I think that this story does a great job acting as a rebirth for the character. His old reason for doing everything goes away and the point for being Luke Cage, Hero for Hire is gone. However, he still decides to help the little girl. He isn’t doing this for Claire and he isn’t doing this for money. He is doing this for the little girl and to finally help someone without looking for a paycheck. I think that this is the story where we first see Luke Cage become a hero and it is a must read!

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Oh, and you may wonder what is the best Luke Cage story? It is the one where Luke Cage gets ripped off by Doctor Doom and Luke takes a Fantastic Four Jet to Latveria and DEFEATS Doctor Doom for $200. I’ll repeat that, he does all that and creates a robot revolution at Doomstadt for $200…

Anyway, I have shared that there are some classic stories in this collection that are really fun to read. The art at points is really good and I think anyone looking in this era can appreciate the artists that jump onto the book for periods of time. George Tuska and Billy Graham were the two that really stuck out for me as the ones to define the character.

I mentioned my only issue with these stories above in one of the stories I recommended. And that issue is the constant connection to Seagate prison with characters like Stiletto. The character, Stiletto, appears in a Power Man story, but again I feel like the character’s goal of trying to send Luke back to Seagate was a huge mistake and made Stiletto a confusing character. I like seeing people from Luke’s prison days pop up like Shades and Comanche, but I feel like bringing in the son of the second warden who appeared for like three pages was starting to stretch and become boring. Luke needed to start moving away from his past and confronting it for him to become a better character. Newer villains would have done a far better job. I was quite interested in the rivalry between Cottonmouth and Morgan for the drug ring of New York. I feel like they really wasted those characters and what could have been something really unique. In fact, the Crime Syndicate that Diamondback talked about in the second issue would have made a perfect group of antagonists for Luke to go up against and give the book a larger goal of bringing down the crime syndicate and cleaning up up the streets. At the same time, he could act as a hero for hire and help around with his neighbors and show that he is a true hero. But it is too late to think about that now as we got what we got and I am not complaining about it, I just see the opportunity to build more for Luke Cage.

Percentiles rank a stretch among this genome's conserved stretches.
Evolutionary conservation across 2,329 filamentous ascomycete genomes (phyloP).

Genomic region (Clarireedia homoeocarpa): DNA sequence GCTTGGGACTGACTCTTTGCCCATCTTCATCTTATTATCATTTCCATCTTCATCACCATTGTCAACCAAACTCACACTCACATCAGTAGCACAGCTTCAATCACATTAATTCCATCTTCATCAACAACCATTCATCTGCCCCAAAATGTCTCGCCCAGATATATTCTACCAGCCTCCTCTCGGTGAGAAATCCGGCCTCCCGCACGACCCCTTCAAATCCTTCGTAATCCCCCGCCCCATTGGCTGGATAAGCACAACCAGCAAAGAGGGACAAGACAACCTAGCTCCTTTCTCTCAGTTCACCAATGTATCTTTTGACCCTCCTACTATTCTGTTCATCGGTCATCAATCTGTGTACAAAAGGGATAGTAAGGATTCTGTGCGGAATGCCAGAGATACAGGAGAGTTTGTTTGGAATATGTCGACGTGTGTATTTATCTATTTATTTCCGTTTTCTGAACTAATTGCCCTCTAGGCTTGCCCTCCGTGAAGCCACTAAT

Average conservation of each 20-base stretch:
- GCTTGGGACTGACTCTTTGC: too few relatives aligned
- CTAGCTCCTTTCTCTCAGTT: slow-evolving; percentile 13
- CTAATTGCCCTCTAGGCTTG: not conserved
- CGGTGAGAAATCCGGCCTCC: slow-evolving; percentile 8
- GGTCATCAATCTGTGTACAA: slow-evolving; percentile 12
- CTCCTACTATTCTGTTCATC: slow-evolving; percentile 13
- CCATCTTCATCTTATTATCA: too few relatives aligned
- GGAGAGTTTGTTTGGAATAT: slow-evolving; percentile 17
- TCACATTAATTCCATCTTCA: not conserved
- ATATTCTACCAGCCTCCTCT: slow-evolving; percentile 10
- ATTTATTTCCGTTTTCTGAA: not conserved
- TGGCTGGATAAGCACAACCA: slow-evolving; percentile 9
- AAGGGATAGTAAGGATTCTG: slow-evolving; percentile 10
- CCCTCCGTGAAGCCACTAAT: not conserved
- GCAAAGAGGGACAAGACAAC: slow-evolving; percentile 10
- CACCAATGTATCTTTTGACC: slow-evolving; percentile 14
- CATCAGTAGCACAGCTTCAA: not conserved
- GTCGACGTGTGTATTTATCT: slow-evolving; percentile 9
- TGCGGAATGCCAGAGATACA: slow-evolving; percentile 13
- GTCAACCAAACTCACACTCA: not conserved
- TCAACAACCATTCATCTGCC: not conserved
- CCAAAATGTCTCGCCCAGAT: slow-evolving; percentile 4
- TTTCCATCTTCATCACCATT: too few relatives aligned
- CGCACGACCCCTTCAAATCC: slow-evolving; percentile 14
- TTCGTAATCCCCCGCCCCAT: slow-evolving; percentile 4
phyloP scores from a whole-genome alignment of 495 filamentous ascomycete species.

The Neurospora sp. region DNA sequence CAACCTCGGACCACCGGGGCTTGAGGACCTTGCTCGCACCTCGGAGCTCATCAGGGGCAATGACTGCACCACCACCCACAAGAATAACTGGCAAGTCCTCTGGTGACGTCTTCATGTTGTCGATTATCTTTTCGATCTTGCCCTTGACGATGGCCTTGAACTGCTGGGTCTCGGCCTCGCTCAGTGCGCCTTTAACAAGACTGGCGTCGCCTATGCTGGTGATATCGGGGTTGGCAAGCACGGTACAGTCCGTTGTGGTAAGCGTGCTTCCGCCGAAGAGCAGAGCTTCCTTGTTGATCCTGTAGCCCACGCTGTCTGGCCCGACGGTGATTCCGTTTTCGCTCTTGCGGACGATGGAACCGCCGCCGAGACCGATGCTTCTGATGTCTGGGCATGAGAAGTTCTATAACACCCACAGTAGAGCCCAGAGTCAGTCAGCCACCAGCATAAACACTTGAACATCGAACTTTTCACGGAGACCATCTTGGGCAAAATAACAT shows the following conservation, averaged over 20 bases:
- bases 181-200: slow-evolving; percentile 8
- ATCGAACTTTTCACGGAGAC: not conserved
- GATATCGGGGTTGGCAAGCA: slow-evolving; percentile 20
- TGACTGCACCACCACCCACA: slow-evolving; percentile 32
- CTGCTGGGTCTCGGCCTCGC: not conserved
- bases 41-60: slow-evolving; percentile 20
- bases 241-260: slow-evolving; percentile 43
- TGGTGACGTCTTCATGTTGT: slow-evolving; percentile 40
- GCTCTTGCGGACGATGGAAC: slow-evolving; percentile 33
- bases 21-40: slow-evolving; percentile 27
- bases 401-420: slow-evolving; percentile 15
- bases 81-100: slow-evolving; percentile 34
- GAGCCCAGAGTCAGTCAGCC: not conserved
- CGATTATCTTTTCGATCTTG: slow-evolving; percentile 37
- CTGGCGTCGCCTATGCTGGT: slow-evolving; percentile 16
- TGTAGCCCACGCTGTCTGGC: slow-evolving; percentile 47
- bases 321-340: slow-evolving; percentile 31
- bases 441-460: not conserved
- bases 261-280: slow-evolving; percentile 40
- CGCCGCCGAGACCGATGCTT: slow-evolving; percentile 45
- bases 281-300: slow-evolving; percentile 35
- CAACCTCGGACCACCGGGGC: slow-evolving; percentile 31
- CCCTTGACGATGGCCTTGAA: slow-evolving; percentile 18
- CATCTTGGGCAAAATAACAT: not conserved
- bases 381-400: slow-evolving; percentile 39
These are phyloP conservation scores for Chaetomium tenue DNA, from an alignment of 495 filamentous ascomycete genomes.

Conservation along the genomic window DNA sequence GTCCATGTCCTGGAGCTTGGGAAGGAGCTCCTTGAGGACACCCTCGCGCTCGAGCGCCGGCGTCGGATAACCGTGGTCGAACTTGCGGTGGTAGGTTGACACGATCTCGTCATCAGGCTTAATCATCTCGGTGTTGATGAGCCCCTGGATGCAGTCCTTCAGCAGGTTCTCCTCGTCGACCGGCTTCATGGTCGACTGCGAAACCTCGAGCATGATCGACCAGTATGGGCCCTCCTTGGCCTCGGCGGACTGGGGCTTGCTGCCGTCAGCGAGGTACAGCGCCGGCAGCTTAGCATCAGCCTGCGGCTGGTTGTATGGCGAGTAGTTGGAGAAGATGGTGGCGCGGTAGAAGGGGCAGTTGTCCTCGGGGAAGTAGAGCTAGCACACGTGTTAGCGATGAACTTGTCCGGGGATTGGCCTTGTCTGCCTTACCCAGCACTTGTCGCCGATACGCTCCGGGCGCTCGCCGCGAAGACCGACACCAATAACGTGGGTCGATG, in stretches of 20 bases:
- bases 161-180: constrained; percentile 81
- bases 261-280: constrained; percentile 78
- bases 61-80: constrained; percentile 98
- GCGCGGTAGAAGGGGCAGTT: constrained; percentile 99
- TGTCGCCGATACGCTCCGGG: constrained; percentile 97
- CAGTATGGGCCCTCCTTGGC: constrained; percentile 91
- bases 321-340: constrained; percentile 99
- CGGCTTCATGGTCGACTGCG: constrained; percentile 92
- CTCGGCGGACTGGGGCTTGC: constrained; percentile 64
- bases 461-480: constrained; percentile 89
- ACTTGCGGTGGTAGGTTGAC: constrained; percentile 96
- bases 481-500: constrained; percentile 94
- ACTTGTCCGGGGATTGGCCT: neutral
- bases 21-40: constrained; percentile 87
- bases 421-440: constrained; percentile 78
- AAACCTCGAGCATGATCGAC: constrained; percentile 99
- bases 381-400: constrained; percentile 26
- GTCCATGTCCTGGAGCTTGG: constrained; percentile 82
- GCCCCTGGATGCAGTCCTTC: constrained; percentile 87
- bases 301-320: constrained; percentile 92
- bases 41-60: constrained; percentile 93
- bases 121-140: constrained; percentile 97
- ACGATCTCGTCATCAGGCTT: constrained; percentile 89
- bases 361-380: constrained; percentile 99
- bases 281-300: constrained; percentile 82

Before I score the book, I want to say that I had a lot of fun reading it and I really hope that Marvel goes forward with another Epic Collection to follow this one.


Storytelling:     3

(How good is the story? Does it stand up to others?)

Art:     4.8

(Does it tell the story? Does it work well with the character?)

Importance:     5

(Does this story need to be told? Is it helping the Character?)

Character:     4.5

(Is the character represented well? Does the writer understand the character?)

Total:     17.3 / 20